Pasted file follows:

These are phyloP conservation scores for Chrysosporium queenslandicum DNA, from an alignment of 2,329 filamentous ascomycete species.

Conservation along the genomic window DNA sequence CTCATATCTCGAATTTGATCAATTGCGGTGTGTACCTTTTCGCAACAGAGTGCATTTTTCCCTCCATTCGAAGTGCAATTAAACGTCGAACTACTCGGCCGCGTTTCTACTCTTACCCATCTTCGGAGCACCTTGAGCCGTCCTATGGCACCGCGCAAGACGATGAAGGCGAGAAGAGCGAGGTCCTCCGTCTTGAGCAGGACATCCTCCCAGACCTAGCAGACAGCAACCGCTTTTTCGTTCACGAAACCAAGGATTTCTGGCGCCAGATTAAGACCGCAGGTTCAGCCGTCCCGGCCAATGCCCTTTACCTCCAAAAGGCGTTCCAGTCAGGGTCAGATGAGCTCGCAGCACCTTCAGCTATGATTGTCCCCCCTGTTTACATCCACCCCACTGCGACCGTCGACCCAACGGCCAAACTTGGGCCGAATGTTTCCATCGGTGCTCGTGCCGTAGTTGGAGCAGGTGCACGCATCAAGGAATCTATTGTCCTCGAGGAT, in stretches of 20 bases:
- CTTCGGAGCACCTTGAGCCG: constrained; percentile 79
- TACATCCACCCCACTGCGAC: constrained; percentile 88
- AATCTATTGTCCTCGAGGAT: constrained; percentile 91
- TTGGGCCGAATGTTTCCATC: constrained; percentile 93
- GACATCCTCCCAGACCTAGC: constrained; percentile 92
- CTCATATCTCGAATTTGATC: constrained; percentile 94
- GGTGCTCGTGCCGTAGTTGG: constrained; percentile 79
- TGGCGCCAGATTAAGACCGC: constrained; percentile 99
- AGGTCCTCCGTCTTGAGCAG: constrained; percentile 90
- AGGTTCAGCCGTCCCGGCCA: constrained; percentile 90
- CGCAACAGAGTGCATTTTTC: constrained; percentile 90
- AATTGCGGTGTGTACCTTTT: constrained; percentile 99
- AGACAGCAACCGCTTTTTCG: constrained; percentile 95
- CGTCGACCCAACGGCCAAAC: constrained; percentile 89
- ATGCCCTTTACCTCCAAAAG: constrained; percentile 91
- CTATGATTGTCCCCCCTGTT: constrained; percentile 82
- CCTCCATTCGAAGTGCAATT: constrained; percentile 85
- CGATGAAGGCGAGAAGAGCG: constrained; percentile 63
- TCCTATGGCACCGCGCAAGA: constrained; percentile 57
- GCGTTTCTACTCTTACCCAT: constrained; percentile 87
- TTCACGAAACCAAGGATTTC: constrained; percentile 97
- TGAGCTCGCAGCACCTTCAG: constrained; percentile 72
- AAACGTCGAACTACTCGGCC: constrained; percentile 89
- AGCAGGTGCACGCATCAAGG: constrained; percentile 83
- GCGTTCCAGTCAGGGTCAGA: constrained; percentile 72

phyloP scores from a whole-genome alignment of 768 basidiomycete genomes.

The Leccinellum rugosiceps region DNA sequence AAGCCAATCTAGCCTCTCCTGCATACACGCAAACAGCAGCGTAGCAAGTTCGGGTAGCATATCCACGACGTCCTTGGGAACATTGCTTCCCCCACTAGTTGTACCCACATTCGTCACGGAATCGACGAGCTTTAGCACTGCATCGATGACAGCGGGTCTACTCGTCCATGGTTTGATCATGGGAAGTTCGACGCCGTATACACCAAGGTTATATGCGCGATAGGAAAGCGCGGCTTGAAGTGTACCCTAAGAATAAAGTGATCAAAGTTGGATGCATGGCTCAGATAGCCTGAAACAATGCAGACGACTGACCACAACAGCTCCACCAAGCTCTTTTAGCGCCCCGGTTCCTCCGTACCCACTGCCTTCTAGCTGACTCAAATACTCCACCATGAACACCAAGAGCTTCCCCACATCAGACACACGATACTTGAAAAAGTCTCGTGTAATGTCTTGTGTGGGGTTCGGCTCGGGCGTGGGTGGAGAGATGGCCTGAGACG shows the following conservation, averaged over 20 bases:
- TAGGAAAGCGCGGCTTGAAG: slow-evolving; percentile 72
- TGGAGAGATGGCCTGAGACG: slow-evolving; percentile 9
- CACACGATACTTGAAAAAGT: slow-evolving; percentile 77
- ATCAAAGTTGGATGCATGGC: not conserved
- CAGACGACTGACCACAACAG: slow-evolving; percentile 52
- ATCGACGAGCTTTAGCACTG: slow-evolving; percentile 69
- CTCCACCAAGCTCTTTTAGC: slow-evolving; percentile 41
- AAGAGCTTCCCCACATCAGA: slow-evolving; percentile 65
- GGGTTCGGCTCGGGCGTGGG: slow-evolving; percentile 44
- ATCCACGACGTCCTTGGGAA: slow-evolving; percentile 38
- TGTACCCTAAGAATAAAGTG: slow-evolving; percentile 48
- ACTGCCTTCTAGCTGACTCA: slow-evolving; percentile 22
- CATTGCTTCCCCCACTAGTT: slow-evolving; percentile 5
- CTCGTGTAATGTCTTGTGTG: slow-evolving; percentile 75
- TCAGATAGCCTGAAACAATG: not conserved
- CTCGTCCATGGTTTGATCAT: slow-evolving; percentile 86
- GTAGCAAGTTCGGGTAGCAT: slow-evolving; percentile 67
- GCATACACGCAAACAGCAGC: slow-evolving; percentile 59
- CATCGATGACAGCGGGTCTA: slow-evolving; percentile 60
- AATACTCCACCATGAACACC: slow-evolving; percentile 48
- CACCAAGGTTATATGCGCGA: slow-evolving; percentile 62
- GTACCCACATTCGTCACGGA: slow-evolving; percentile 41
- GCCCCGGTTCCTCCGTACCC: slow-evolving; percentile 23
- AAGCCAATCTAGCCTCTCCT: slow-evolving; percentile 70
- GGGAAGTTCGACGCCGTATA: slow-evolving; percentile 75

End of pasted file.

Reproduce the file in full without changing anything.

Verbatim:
These are phyloP conservation scores for Chrysosporium queenslandicum DNA, from an alignment of 2,329 filamentous ascomycete species.

Conservation along the genomic window DNA sequence CTCATATCTCGAATTTGATCAATTGCGGTGTGTACCTTTTCGCAACAGAGTGCATTTTTCCCTCCATTCGAAGTGCAATTAAACGTCGAACTACTCGGCCGCGTTTCTACTCTTACCCATCTTCGGAGCACCTTGAGCCGTCCTATGGCACCGCGCAAGACGATGAAGGCGAGAAGAGCGAGGTCCTCCGTCTTGAGCAGGACATCCTCCCAGACCTAGCAGACAGCAACCGCTTTTTCGTTCACGAAACCAAGGATTTCTGGCGCCAGATTAAGACCGCAGGTTCAGCCGTCCCGGCCAATGCCCTTTACCTCCAAAAGGCGTTCCAGTCAGGGTCAGATGAGCTCGCAGCACCTTCAGCTATGATTGTCCCCCCTGTTTACATCCACCCCACTGCGACCGTCGACCCAACGGCCAAACTTGGGCCGAATGTTTCCATCGGTGCTCGTGCCGTAGTTGGAGCAGGTGCACGCATCAAGGAATCTATTGTCCTCGAGGAT, in stretches of 20 bases:
- CTTCGGAGCACCTTGAGCCG: constrained; percentile 79
- TACATCCACCCCACTGCGAC: constrained; percentile 88
- AATCTATTGTCCTCGAGGAT: constrained; percentile 91
- TTGGGCCGAATGTTTCCATC: constrained; percentile 93
- GACATCCTCCCAGACCTAGC: constrained; percentile 92
- CTCATATCTCGAATTTGATC: constrained; percentile 94
- GGTGCTCGTGCCGTAGTTGG: constrained; percentile 79
- TGGCGCCAGATTAAGACCGC: constrained; percentile 99
- AGGTCCTCCGTCTTGAGCAG: constrained; percentile 90
- AGGTTCAGCCGTCCCGGCCA: constrained; percentile 90
- CGCAACAGAGTGCATTTTTC: constrained; percentile 90
- AATTGCGGTGTGTACCTTTT: constrained; percentile 99
- AGACAGCAACCGCTTTTTCG: constrained; percentile 95
- CGTCGACCCAACGGCCAAAC: constrained; percentile 89
- ATGCCCTTTACCTCCAAAAG: constrained; percentile 91
- CTATGATTGTCCCCCCTGTT: constrained; percentile 82
- CCTCCATTCGAAGTGCAATT: constrained; percentile 85
- CGATGAAGGCGAGAAGAGCG: constrained; percentile 63
- TCCTATGGCACCGCGCAAGA: constrained; percentile 57
- GCGTTTCTACTCTTACCCAT: constrained; percentile 87
- TTCACGAAACCAAGGATTTC: constrained; percentile 97
- TGAGCTCGCAGCACCTTCAG: constrained; percentile 72
- AAACGTCGAACTACTCGGCC: constrained; percentile 89
- AGCAGGTGCACGCATCAAGG: constrained; percentile 83
- GCGTTCCAGTCAGGGTCAGA: constrained; percentile 72

phyloP scores from a whole-genome alignment of 768 basidiomycete genomes.

The Leccinellum rugosiceps region DNA sequence AAGCCAATCTAGCCTCTCCTGCATACACGCAAACAGCAGCGTAGCAAGTTCGGGTAGCATATCCACGACGTCCTTGGGAACATTGCTTCCCCCACTAGTTGTACCCACATTCGTCACGGAATCGACGAGCTTTAGCACTGCATCGATGACAGCGGGTCTACTCGTCCATGGTTTGATCATGGGAAGTTCGACGCCGTATACACCAAGGTTATATGCGCGATAGGAAAGCGCGGCTTGAAGTGTACCCTAAGAATAAAGTGATCAAAGTTGGATGCATGGCTCAGATAGCCTGAAACAATGCAGACGACTGACCACAACAGCTCCACCAAGCTCTTTTAGCGCCCCGGTTCCTCCGTACCCACTGCCTTCTAGCTGACTCAAATACTCCACCATGAACACCAAGAGCTTCCCCACATCAGACACACGATACTTGAAAAAGTCTCGTGTAATGTCTTGTGTGGGGTTCGGCTCGGGCGTGGGTGGAGAGATGGCCTGAGACG shows the following conservation, averaged over 20 bases:
- TAGGAAAGCGCGGCTTGAAG: slow-evolving; percentile 72
- TGGAGAGATGGCCTGAGACG: slow-evolving; percentile 9
- CACACGATACTTGAAAAAGT: slow-evolving; percentile 77
- ATCAAAGTTGGATGCATGGC: not conserved
- CAGACGACTGACCACAACAG: slow-evolving; percentile 52
- ATCGACGAGCTTTAGCACTG: slow-evolving; percentile 69
- CTCCACCAAGCTCTTTTAGC: slow-evolving; percentile 41
- AAGAGCTTCCCCACATCAGA: slow-evolving; percentile 65
- GGGTTCGGCTCGGGCGTGGG: slow-evolving; percentile 44
- ATCCACGACGTCCTTGGGAA: slow-evolving; percentile 38
- TGTACCCTAAGAATAAAGTG: slow-evolving; percentile 48
- ACTGCCTTCTAGCTGACTCA: slow-evolving; percentile 22
- CATTGCTTCCCCCACTAGTT: slow-evolving; percentile 5
- CTCGTGTAATGTCTTGTGTG: slow-evolving; percentile 75
- TCAGATAGCCTGAAACAATG: not conserved
- CTCGTCCATGGTTTGATCAT: slow-evolving; percentile 86
- GTAGCAAGTTCGGGTAGCAT: slow-evolving; percentile 67
- GCATACACGCAAACAGCAGC: slow-evolving; percentile 59
- CATCGATGACAGCGGGTCTA: slow-evolving; percentile 60
- AATACTCCACCATGAACACC: slow-evolving; percentile 48
- CACCAAGGTTATATGCGCGA: slow-evolving; percentile 62
- GTACCCACATTCGTCACGGA: slow-evolving; percentile 41
- GCCCCGGTTCCTCCGTACCC: slow-evolving; percentile 23
- AAGCCAATCTAGCCTCTCCT: slow-evolving; percentile 70
- GGGAAGTTCGACGCCGTATA: slow-evolving; percentile 75